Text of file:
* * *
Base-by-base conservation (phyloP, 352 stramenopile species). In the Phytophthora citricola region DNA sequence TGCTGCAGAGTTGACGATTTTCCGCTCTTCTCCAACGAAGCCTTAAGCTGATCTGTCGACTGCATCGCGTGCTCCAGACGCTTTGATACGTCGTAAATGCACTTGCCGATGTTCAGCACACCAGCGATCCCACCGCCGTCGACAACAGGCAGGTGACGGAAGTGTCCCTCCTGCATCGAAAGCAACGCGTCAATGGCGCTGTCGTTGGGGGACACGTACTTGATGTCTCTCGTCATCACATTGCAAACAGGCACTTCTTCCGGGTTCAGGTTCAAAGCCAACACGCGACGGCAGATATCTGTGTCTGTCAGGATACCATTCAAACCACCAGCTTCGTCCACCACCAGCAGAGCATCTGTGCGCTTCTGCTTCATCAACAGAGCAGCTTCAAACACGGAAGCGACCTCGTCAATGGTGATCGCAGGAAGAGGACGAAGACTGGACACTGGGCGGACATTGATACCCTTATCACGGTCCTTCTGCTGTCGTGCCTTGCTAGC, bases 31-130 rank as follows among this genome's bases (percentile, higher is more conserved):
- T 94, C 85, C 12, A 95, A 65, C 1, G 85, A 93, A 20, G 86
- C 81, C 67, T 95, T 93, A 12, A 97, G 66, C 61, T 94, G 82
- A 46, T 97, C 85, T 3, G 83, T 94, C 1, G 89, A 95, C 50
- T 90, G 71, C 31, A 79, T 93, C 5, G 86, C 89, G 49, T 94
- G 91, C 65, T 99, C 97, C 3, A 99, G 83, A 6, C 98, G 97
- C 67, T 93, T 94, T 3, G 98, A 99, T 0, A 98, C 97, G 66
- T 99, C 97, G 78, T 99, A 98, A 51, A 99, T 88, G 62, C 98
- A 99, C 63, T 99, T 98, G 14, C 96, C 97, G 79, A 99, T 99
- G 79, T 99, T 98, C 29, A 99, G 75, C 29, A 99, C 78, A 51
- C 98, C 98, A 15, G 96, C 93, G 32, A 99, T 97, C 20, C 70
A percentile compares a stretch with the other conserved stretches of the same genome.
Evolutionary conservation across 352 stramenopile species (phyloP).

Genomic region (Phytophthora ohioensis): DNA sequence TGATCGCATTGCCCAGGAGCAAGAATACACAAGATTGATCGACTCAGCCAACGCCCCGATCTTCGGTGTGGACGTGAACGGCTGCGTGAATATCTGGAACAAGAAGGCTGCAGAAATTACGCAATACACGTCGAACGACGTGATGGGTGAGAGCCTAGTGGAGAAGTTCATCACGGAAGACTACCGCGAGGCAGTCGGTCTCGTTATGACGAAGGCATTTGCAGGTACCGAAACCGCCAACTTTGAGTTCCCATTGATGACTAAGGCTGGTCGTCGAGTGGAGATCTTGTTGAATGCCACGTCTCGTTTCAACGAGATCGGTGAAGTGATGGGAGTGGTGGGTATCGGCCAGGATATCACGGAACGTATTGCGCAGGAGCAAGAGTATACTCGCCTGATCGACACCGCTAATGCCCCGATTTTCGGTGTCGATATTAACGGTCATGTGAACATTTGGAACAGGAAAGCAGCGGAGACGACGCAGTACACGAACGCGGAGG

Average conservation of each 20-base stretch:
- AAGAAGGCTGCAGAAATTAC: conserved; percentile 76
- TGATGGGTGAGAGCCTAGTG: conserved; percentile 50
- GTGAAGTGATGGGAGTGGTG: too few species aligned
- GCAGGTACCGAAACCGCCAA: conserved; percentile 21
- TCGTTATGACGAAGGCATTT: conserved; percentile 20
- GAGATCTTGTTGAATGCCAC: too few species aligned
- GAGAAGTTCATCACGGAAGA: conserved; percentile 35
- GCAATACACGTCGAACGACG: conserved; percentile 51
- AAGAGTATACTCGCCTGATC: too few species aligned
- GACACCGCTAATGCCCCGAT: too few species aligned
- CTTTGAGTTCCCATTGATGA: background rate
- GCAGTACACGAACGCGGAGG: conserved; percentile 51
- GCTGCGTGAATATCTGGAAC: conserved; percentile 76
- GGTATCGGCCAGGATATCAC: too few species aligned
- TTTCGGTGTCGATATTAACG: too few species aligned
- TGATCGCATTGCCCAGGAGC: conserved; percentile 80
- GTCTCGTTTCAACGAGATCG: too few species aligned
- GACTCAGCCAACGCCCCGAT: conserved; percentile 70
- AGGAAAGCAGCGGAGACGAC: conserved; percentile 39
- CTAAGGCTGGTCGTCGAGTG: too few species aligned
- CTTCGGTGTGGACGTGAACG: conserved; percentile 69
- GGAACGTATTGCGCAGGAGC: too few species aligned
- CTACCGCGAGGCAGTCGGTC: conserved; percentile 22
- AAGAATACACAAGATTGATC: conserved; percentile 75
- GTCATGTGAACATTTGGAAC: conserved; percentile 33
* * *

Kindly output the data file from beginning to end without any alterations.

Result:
Base-by-base conservation (phyloP, 352 stramenopile species). In the Phytophthora citricola region DNA sequence TGCTGCAGAGTTGACGATTTTCCGCTCTTCTCCAACGAAGCCTTAAGCTGATCTGTCGACTGCATCGCGTGCTCCAGACGCTTTGATACGTCGTAAATGCACTTGCCGATGTTCAGCACACCAGCGATCCCACCGCCGTCGACAACAGGCAGGTGACGGAAGTGTCCCTCCTGCATCGAAAGCAACGCGTCAATGGCGCTGTCGTTGGGGGACACGTACTTGATGTCTCTCGTCATCACATTGCAAACAGGCACTTCTTCCGGGTTCAGGTTCAAAGCCAACACGCGACGGCAGATATCTGTGTCTGTCAGGATACCATTCAAACCACCAGCTTCGTCCACCACCAGCAGAGCATCTGTGCGCTTCTGCTTCATCAACAGAGCAGCTTCAAACACGGAAGCGACCTCGTCAATGGTGATCGCAGGAAGAGGACGAAGACTGGACACTGGGCGGACATTGATACCCTTATCACGGTCCTTCTGCTGTCGTGCCTTGCTAGC, bases 31-130 rank as follows among this genome's bases (percentile, higher is more conserved):
- T 94, C 85, C 12, A 95, A 65, C 1, G 85, A 93, A 20, G 86
- C 81, C 67, T 95, T 93, A 12, A 97, G 66, C 61, T 94, G 82
- A 46, T 97, C 85, T 3, G 83, T 94, C 1, G 89, A 95, C 50
- T 90, G 71, C 31, A 79, T 93, C 5, G 86, C 89, G 49, T 94
- G 91, C 65, T 99, C 97, C 3, A 99, G 83, A 6, C 98, G 97
- C 67, T 93, T 94, T 3, G 98, A 99, T 0, A 98, C 97, G 66
- T 99, C 97, G 78, T 99, A 98, A 51, A 99, T 88, G 62, C 98
- A 99, C 63, T 99, T 98, G 14, C 96, C 97, G 79, A 99, T 99
- G 79, T 99, T 98, C 29, A 99, G 75, C 29, A 99, C 78, A 51
- C 98, C 98, A 15, G 96, C 93, G 32, A 99, T 97, C 20, C 70
A percentile compares a stretch with the other conserved stretches of the same genome.
Evolutionary conservation across 352 stramenopile species (phyloP).

Genomic region (Phytophthora ohioensis): DNA sequence TGATCGCATTGCCCAGGAGCAAGAATACACAAGATTGATCGACTCAGCCAACGCCCCGATCTTCGGTGTGGACGTGAACGGCTGCGTGAATATCTGGAACAAGAAGGCTGCAGAAATTACGCAATACACGTCGAACGACGTGATGGGTGAGAGCCTAGTGGAGAAGTTCATCACGGAAGACTACCGCGAGGCAGTCGGTCTCGTTATGACGAAGGCATTTGCAGGTACCGAAACCGCCAACTTTGAGTTCCCATTGATGACTAAGGCTGGTCGTCGAGTGGAGATCTTGTTGAATGCCACGTCTCGTTTCAACGAGATCGGTGAAGTGATGGGAGTGGTGGGTATCGGCCAGGATATCACGGAACGTATTGCGCAGGAGCAAGAGTATACTCGCCTGATCGACACCGCTAATGCCCCGATTTTCGGTGTCGATATTAACGGTCATGTGAACATTTGGAACAGGAAAGCAGCGGAGACGACGCAGTACACGAACGCGGAGG

Average conservation of each 20-base stretch:
- AAGAAGGCTGCAGAAATTAC: conserved; percentile 76
- TGATGGGTGAGAGCCTAGTG: conserved; percentile 50
- GTGAAGTGATGGGAGTGGTG: too few species aligned
- GCAGGTACCGAAACCGCCAA: conserved; percentile 21
- TCGTTATGACGAAGGCATTT: conserved; percentile 20
- GAGATCTTGTTGAATGCCAC: too few species aligned
- GAGAAGTTCATCACGGAAGA: conserved; percentile 35
- GCAATACACGTCGAACGACG: conserved; percentile 51
- AAGAGTATACTCGCCTGATC: too few species aligned
- GACACCGCTAATGCCCCGAT: too few species aligned
- CTTTGAGTTCCCATTGATGA: background rate
- GCAGTACACGAACGCGGAGG: conserved; percentile 51
- GCTGCGTGAATATCTGGAAC: conserved; percentile 76
- GGTATCGGCCAGGATATCAC: too few species aligned
- TTTCGGTGTCGATATTAACG: too few species aligned
- TGATCGCATTGCCCAGGAGC: conserved; percentile 80
- GTCTCGTTTCAACGAGATCG: too few species aligned
- GACTCAGCCAACGCCCCGAT: conserved; percentile 70
- AGGAAAGCAGCGGAGACGAC: conserved; percentile 39
- CTAAGGCTGGTCGTCGAGTG: too few species aligned
- CTTCGGTGTGGACGTGAACG: conserved; percentile 69
- GGAACGTATTGCGCAGGAGC: too few species aligned
- CTACCGCGAGGCAGTCGGTC: conserved; percentile 22
- AAGAATACACAAGATTGATC: conserved; percentile 75
- GTCATGTGAACATTTGGAAC: conserved; percentile 33